Calling out such opportunism will not get Labour very far. Voters are drawn to Ukip not in pursuit of ideological consistency but because of deep-rooted dissatisfaction with the political class, which immigration has become emblematic of, as Bickley points out. “Uncontrolled immigration often acts as a catch-all for other concerns - they're funnelled through that prism.” Oldham West knows as much better than most: in 2001, Nick Griffin won 16.4 per cent for the BNP here, although the party are now effectively defunct and are not even standing a candidate.

Despite growing anxieties about their prospects, Labour remain heavy favourites to win. The party has a majority of 14,738 and a dynamic local candidate. Bickley admits the by-election “is tougher than Heywood and Middleton,” where Ukip benefited from anger about a local sex abuse scandal.

Unlike Heywood and Middleton, Oldham West and Royton has a large Asian population: 26.5 per cent of the population are Asian, a group who have historically not been well disposed to Ukip. Indeed, just two per cent of the BME electorate plumped for Ukip in May. “The large ethnic minority population is likely to stay loyal to Labour,” believes Professor Rob Ford, an expert on Ukip.

Yet Bickley reckons that the increased anxiety after the Paris attacks might make British Asians more amenable to Ukip. “The Asian population share the same concerns about uncontrolled immigration as what you might call the white British because they've got kids. They see what's going on and that when these guys get our their Kalashnikovs they're not necessarily going 'oh right let’s make sure we only kill these types of people'. If these people turn up in Oldham tomorrow and decide to spray their bullets around everyone will get caught up in it. Everyone’s got the same concerns. Immigration is not a white British issue. It is just a British issue.”

The sepulchral Oldham weather provides Ukip with further hope. The party believe that enthusiasm is stronger among Ukip than Labour supporters, and so dismal weather, and a low turnout, would increase Ukip’s chances of snaring a Labour-held seat for the first time in its history. Bickley plays up what the consequences of a surprise Ukip victory would be for Labour. “If I was to win here, the internal war in Labour would literally spill onto the streets.”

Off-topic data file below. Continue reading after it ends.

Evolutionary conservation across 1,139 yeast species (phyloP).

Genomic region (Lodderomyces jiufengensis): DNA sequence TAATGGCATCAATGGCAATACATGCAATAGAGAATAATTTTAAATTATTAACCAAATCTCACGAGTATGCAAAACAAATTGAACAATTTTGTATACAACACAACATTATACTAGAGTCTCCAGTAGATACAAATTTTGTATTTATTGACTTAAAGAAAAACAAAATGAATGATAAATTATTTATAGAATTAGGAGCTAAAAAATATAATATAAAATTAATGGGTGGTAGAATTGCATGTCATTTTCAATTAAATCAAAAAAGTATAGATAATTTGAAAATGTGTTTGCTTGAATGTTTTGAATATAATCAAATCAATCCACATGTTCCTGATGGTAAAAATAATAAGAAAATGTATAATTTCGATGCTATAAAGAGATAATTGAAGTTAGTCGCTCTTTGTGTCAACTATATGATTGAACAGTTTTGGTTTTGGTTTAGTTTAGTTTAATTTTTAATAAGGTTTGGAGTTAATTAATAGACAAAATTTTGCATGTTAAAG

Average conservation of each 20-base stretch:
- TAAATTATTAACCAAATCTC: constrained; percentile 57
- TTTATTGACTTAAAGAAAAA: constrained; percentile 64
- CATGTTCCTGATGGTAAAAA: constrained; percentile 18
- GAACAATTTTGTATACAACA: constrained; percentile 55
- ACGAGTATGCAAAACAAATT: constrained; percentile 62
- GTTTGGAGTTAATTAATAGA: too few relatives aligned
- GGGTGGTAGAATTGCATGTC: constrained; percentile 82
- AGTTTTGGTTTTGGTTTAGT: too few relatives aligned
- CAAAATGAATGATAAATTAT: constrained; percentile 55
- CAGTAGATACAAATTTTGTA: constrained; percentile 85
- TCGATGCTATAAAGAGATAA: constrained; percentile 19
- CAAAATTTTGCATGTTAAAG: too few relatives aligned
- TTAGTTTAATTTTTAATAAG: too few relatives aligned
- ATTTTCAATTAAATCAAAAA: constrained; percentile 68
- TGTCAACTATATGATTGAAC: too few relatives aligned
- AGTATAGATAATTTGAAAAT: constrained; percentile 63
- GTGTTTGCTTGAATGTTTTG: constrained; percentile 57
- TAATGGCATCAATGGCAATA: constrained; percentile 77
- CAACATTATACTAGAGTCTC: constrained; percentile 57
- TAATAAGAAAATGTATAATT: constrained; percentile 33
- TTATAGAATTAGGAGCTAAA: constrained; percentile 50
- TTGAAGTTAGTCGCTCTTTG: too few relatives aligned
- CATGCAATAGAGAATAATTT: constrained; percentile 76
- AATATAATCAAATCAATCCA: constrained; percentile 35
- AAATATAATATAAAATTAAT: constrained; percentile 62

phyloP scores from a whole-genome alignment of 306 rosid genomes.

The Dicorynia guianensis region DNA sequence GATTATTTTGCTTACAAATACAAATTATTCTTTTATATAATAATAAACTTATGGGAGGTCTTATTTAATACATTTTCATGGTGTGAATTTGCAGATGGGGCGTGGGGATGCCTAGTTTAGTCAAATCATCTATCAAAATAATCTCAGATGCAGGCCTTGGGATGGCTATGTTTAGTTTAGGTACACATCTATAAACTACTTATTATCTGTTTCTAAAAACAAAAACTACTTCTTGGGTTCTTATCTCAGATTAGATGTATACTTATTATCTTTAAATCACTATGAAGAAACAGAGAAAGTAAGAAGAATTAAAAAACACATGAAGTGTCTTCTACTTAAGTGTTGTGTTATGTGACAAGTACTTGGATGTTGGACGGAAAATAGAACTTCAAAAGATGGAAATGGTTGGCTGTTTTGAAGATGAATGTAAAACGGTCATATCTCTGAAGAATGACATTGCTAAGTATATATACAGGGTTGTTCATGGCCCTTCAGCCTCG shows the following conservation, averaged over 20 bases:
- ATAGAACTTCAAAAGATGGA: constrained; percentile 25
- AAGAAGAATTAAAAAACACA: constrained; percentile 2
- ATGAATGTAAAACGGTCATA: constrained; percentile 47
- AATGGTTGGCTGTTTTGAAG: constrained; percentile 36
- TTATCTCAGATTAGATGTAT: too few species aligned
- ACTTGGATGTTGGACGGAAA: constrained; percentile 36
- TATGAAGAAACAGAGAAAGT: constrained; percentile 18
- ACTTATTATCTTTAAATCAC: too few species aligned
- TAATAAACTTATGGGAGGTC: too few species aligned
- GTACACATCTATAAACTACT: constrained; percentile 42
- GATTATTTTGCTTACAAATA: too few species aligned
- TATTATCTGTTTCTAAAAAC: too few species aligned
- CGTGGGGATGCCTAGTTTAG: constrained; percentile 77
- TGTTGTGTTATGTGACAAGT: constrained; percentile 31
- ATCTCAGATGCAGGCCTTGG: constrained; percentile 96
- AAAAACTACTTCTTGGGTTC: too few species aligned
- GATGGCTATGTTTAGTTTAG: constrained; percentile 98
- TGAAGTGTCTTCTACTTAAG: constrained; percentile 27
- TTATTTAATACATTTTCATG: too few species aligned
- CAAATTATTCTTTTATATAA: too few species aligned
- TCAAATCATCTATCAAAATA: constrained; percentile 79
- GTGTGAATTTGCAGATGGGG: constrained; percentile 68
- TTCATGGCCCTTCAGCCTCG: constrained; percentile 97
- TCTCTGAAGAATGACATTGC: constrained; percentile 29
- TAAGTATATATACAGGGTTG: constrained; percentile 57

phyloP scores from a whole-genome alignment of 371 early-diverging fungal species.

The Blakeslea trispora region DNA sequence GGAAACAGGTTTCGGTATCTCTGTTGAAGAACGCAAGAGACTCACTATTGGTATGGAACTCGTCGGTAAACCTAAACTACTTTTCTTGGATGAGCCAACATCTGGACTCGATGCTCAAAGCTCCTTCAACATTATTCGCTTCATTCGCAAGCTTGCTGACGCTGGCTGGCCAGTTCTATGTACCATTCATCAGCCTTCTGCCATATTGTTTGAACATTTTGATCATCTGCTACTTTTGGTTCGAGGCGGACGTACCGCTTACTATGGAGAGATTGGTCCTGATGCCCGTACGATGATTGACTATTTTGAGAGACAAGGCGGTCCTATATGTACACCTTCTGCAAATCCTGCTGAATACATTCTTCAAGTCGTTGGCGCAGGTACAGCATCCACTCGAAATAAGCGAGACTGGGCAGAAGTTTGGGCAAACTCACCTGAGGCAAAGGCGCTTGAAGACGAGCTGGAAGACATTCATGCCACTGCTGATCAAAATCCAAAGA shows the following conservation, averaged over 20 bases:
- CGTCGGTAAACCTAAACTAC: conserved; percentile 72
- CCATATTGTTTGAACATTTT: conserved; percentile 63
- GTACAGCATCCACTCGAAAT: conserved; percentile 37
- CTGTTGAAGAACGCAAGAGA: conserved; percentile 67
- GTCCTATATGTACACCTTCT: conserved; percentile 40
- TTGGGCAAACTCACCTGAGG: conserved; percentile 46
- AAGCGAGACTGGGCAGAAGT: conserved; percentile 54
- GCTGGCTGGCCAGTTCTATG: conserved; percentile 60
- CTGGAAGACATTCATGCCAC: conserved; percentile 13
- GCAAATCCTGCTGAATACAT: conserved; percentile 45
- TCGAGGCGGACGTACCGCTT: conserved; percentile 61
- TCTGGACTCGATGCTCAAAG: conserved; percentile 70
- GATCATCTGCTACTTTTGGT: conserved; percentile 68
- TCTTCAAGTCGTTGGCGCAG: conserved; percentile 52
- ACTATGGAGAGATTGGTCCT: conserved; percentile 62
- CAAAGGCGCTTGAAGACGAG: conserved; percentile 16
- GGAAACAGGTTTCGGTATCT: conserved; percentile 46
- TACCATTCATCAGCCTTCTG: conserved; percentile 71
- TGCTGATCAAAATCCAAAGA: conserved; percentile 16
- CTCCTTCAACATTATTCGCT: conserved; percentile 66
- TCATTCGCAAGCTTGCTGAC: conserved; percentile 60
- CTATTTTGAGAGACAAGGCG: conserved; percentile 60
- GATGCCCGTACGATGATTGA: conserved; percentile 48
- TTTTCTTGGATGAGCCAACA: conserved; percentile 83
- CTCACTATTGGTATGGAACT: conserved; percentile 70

Even a scare would be a sign of the unseemly mess Labour is in. The cities of the northwest remain a Labour fiefdom: in Manchester, a 20-minute tram ride away, Labour has a full house of all 95 councillors. If Labour is freting in Oldham West, even with a strong local party machine and a dynamic local candidate, it would do well to ask where it remains safe. “Ukip could run Labour close, which will have a lot of northern Labour MPs in less diverse seats very worried,” Ford says.

John Mann was among the first Labour MPs to warn of the danger Ukip pose to Labour, challenging the orthodoxy held that their main impact would be to split the right and help Miliband into Number 10. Mann regards McMahon as “a very good candidate” and expects Labour to retain the seat “comfortably enough”. Still, he hopes the by-election will serve another purpose. “The more new members and those from the south who spend time up here the better. They’ll get a culture shock. People want to talk about immigration, refugees and terrorism - they're the three main issues."

The Conservatives will naturally delight in Labour’s agitation about its chances of retaining the seat. Yet in the week when George Osborne’s spending review will re-emphasise the Conservative Party’s commitment to building the “Northern Powerhouse,” the fight in Oldham West is providing a reminder of how desolate the Tories’ reputation in much of the north remains. A quarter of all northerners don’t know anyone who votes for Conservative. The Tories’ main function in Oldham is as a spoiler for Ukip: hence why Ukip tell Conservatives "Vote Tory, Get Corbyn". Labour’s great fear is that many of its disaffected voters find Ukip a palatable option in a way the Tories never could be.

Tim Wigmore is a contributing writer to the New Statesman and the author of Second XI: Cricket In Its Outposts.